Fundamentally Speaking

La Nina Impacts on South American Corn and Beans

Joel Karlin
By  Joel Karlin , DTN Contributing Analyst
Chart by Joel Karlin, DTN Contributing Analyst

Corn and soybeans have run to at least six-year highs in unrelenting bullish action after feed grain and oilseed output was far less than expected in the Black Sea countries, Europe and the U.S. this past summer. Fears are that now South American output may be well-under expectations. First attention was on Brazil but now Argentina and the southern regions of Brazil are under the gun and La Nina is thought to be one of the culprits.

La Nina is a phenomenon that describes cooler than normal ocean surface temperatures in the Eastern and Central Pacific Ocean, regions close to the equator off the west coast of South America. In some parts of the world, La Nina causes increased rainfall, while in other regions, it causes extreme dry conditions such as in parts of South America.

In technical terms the Oceanic Nino Index (ONI) measures the 3-month running mean of the sea surface temperature (SST) anomalies in the Nino 3.4 region. Negative readings are associated with La Nina with larger negative numbers implying a strong La Nina event.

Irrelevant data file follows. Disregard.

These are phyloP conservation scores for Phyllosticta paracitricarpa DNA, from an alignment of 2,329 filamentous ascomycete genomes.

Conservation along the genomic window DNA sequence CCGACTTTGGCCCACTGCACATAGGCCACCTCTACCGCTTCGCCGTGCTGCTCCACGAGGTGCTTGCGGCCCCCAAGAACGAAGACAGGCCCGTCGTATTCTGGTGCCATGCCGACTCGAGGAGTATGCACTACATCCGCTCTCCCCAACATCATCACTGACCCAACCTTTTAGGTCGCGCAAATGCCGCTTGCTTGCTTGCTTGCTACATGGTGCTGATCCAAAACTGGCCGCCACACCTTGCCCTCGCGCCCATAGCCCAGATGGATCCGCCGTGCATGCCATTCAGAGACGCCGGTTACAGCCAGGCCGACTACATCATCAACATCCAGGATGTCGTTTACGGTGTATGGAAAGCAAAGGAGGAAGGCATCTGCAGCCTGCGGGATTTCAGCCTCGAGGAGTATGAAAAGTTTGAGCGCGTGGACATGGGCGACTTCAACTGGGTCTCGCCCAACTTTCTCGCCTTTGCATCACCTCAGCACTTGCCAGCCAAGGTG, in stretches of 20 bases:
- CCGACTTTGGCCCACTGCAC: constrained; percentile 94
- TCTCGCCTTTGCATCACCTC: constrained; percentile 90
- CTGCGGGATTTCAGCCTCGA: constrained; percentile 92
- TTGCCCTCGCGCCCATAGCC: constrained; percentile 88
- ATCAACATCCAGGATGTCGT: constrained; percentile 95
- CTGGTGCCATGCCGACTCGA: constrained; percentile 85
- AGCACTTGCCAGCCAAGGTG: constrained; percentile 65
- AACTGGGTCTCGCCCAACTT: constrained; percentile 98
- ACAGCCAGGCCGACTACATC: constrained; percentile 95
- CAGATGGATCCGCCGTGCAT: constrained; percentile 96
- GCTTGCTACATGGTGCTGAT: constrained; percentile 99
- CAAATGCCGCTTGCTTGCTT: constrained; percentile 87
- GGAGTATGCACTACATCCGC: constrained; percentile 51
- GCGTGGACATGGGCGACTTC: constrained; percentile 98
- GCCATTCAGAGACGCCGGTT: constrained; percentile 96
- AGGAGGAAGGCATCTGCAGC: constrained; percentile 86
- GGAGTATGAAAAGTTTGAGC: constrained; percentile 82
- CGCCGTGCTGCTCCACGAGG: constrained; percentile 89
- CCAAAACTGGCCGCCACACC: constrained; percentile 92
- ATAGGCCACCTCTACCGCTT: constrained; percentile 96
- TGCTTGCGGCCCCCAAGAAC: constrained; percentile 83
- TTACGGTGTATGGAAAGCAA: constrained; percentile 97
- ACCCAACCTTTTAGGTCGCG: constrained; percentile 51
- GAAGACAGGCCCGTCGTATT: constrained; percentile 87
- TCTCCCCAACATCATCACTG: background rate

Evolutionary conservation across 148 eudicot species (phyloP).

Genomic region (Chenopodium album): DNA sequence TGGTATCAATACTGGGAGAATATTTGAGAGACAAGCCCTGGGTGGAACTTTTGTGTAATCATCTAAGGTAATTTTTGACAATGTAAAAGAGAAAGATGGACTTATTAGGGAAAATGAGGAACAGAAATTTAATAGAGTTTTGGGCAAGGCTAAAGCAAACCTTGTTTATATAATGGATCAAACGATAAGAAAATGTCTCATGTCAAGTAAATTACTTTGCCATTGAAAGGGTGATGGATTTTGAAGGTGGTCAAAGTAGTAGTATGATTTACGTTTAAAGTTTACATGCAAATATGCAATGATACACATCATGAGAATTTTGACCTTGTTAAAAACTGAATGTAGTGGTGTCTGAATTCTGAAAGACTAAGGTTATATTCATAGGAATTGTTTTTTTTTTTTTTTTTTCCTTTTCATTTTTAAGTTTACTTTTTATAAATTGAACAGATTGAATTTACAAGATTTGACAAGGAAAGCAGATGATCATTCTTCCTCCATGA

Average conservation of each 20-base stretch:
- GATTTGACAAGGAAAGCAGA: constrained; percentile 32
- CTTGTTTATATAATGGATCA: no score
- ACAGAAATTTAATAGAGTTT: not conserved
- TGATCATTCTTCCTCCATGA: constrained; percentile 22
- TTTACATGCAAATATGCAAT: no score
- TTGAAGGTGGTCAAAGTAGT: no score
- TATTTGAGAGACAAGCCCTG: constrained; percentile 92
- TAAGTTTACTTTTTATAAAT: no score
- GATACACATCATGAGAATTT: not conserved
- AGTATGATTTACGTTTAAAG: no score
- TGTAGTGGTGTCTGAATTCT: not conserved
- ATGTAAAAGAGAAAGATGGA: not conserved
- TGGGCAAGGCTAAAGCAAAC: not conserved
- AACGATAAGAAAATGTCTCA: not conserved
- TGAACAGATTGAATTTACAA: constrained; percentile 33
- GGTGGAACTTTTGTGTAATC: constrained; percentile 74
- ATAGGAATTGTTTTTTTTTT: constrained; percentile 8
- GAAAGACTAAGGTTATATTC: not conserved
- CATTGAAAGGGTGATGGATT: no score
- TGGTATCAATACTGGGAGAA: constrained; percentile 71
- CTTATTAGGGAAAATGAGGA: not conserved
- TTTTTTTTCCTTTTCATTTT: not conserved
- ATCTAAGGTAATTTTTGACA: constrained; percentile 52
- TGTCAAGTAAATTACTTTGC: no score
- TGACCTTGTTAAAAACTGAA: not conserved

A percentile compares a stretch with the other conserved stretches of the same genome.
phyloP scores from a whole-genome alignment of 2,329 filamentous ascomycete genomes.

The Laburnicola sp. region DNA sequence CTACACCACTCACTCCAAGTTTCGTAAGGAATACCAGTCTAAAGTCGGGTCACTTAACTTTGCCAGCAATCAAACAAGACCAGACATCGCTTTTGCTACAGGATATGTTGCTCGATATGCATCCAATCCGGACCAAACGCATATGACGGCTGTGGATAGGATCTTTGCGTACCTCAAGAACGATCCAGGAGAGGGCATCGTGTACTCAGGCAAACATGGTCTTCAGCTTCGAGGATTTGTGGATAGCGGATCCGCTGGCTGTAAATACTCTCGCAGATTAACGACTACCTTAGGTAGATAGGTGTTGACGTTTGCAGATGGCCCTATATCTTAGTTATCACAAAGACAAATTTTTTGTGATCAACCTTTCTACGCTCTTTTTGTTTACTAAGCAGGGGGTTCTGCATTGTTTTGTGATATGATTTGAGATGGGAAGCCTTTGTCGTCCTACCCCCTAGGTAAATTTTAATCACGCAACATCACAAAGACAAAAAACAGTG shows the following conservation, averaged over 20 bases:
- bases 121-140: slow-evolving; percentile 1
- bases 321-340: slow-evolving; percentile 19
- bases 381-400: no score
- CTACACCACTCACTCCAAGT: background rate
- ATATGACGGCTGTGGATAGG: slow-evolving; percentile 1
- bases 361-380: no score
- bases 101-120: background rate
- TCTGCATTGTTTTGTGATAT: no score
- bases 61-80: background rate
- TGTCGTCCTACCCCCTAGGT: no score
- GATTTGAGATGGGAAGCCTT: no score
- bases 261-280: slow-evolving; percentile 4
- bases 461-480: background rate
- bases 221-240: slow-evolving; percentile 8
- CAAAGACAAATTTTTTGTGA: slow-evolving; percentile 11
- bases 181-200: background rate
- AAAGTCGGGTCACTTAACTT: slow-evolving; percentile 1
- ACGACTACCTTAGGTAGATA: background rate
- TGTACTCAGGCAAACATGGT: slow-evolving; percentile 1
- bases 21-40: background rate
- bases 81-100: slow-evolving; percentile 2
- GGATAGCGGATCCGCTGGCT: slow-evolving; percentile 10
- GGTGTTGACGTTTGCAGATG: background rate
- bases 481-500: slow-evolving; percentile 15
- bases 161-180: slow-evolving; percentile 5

This graphic shows the percent that Argentine and Brazilian corn and soybean yields deviate from their 30-year trend on the left axis vs. the yearly average of the Oceanic Nino Index -ONI on the right axis.

The latest three-month average reading is for the Sep-Nov 2020 period with a reading of -1.2 which is the lowest ONI reading since January 2011 which started a strong La Nina year where the year average was -0.8.

The ONI index was 0 as recently as the AMJ 2020 period but has decreased rather steadily from then signifying a strengthening La Nina event.

Looking at the graph one can see that often in a La Nina year, Argentine corn and especially soybean yields come in below trend, sometimes significantly so.

It does appear that Brazilian row crop yields are not as impacted by the heat and dryness associated with strong La Nina events. This should somewhat assuage concern about both Brazil and Argentina having below par corn and soybean crops at a time when the global balance sheet demand the opposite.

Note the correlation between the yearly averages ONI is 39.1% for Argentine corn and a very high 46% for Argentina soybeans whereas for Brazilian corn it is only a 13.6% correlation and a negative 15.6% for Brazilian soybeans. Some of the best Brazilian soybean yields have occurred in La Nina seasons.


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